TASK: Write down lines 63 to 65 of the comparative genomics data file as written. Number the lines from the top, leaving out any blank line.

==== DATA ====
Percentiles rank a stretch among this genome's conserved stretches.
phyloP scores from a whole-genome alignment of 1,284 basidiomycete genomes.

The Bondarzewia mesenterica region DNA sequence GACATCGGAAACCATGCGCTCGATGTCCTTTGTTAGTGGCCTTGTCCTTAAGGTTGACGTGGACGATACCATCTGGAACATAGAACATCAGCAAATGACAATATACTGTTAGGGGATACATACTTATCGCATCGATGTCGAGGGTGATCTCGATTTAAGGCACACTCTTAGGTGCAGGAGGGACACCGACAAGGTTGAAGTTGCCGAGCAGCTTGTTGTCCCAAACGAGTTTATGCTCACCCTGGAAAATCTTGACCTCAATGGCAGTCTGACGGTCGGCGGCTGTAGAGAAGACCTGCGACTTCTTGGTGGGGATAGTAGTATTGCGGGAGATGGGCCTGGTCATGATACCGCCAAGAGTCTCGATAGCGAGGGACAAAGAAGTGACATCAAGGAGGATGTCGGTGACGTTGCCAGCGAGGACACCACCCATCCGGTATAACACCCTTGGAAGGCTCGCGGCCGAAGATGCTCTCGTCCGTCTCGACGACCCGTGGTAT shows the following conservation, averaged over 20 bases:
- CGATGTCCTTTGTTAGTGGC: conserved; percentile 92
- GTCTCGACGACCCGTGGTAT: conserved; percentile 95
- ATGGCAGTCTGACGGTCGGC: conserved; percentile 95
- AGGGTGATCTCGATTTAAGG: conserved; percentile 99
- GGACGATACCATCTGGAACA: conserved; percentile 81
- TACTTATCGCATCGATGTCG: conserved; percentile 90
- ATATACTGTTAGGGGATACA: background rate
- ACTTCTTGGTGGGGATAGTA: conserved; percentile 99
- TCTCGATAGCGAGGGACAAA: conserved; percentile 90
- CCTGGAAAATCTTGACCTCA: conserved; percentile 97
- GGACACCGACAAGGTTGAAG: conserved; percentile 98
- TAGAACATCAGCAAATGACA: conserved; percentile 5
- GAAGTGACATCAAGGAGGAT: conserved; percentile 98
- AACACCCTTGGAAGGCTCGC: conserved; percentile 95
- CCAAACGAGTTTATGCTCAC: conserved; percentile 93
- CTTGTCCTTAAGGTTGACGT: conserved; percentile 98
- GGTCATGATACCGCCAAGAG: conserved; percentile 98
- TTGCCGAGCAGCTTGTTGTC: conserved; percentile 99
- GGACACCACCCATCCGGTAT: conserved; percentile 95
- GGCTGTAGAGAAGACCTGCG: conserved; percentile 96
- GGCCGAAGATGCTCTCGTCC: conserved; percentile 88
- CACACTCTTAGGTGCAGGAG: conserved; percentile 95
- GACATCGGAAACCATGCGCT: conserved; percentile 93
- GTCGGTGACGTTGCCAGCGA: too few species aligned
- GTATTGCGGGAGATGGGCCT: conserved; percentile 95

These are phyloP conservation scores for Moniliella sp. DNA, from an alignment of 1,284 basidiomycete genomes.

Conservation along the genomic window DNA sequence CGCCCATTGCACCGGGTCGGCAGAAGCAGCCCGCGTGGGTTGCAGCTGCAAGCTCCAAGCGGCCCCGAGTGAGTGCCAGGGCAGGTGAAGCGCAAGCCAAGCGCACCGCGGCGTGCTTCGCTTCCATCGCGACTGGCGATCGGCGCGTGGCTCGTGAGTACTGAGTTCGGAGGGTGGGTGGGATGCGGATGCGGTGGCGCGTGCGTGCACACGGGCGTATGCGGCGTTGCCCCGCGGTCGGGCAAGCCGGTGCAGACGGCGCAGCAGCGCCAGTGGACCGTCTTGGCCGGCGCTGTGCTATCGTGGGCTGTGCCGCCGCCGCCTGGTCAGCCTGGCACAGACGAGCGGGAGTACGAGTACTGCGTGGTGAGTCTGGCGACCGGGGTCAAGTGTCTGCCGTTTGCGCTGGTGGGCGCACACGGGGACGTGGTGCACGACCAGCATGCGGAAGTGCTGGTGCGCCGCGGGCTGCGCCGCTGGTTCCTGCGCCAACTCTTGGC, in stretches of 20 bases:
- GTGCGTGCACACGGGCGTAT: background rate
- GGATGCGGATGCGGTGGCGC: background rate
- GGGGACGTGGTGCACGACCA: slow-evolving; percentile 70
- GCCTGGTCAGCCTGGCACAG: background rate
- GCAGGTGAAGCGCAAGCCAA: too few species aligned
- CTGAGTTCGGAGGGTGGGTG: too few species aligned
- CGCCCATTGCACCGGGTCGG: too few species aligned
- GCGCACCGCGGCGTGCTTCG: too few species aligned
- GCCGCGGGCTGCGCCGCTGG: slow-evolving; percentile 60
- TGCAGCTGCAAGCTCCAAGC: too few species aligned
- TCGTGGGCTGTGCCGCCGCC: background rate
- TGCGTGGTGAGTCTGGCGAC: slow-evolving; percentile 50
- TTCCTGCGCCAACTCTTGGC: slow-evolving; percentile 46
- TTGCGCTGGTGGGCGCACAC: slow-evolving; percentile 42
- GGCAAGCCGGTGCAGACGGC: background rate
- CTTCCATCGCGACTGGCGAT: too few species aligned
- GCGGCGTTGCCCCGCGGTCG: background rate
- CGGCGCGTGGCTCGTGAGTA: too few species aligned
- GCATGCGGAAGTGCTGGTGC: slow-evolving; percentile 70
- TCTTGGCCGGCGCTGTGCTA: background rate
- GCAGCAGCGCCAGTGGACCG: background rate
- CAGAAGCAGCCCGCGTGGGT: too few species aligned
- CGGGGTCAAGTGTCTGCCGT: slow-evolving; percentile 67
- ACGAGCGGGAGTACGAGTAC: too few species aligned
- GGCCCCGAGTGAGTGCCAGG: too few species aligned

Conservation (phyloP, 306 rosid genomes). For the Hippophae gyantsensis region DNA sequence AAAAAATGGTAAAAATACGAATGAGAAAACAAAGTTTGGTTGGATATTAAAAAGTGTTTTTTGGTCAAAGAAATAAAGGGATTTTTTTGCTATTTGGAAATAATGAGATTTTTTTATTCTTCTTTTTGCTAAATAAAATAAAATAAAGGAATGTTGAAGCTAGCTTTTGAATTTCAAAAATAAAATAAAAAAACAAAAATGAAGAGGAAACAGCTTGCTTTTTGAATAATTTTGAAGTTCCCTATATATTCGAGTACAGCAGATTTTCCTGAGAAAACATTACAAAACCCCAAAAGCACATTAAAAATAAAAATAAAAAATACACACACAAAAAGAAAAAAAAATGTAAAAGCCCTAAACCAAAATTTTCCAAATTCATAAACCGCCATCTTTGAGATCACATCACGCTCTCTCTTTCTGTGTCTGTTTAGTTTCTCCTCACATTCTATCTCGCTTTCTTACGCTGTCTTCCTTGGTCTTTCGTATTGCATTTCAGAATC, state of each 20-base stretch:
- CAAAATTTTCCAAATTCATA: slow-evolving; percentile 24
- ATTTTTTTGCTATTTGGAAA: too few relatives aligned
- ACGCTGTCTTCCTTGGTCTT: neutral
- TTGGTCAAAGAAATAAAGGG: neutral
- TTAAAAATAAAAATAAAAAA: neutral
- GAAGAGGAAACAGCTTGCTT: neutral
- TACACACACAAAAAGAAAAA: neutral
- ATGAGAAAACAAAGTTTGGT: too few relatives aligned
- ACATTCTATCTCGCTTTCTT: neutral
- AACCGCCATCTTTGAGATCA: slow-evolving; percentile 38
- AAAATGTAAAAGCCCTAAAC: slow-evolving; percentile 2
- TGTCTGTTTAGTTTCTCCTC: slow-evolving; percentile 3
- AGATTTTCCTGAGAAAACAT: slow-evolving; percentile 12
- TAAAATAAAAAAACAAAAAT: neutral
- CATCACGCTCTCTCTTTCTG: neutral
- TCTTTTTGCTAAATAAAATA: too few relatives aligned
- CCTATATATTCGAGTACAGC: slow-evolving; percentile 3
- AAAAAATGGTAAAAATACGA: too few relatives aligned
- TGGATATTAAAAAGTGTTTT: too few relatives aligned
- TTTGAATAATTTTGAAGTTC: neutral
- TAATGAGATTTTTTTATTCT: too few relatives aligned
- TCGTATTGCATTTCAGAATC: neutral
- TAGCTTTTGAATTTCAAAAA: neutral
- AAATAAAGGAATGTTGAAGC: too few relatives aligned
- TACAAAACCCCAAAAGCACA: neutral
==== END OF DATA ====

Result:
- TACACACACAAAAAGAAAAA: neutral
- ATGAGAAAACAAAGTTTGGT: too few relatives aligned
- ACATTCTATCTCGCTTTCTT: neutral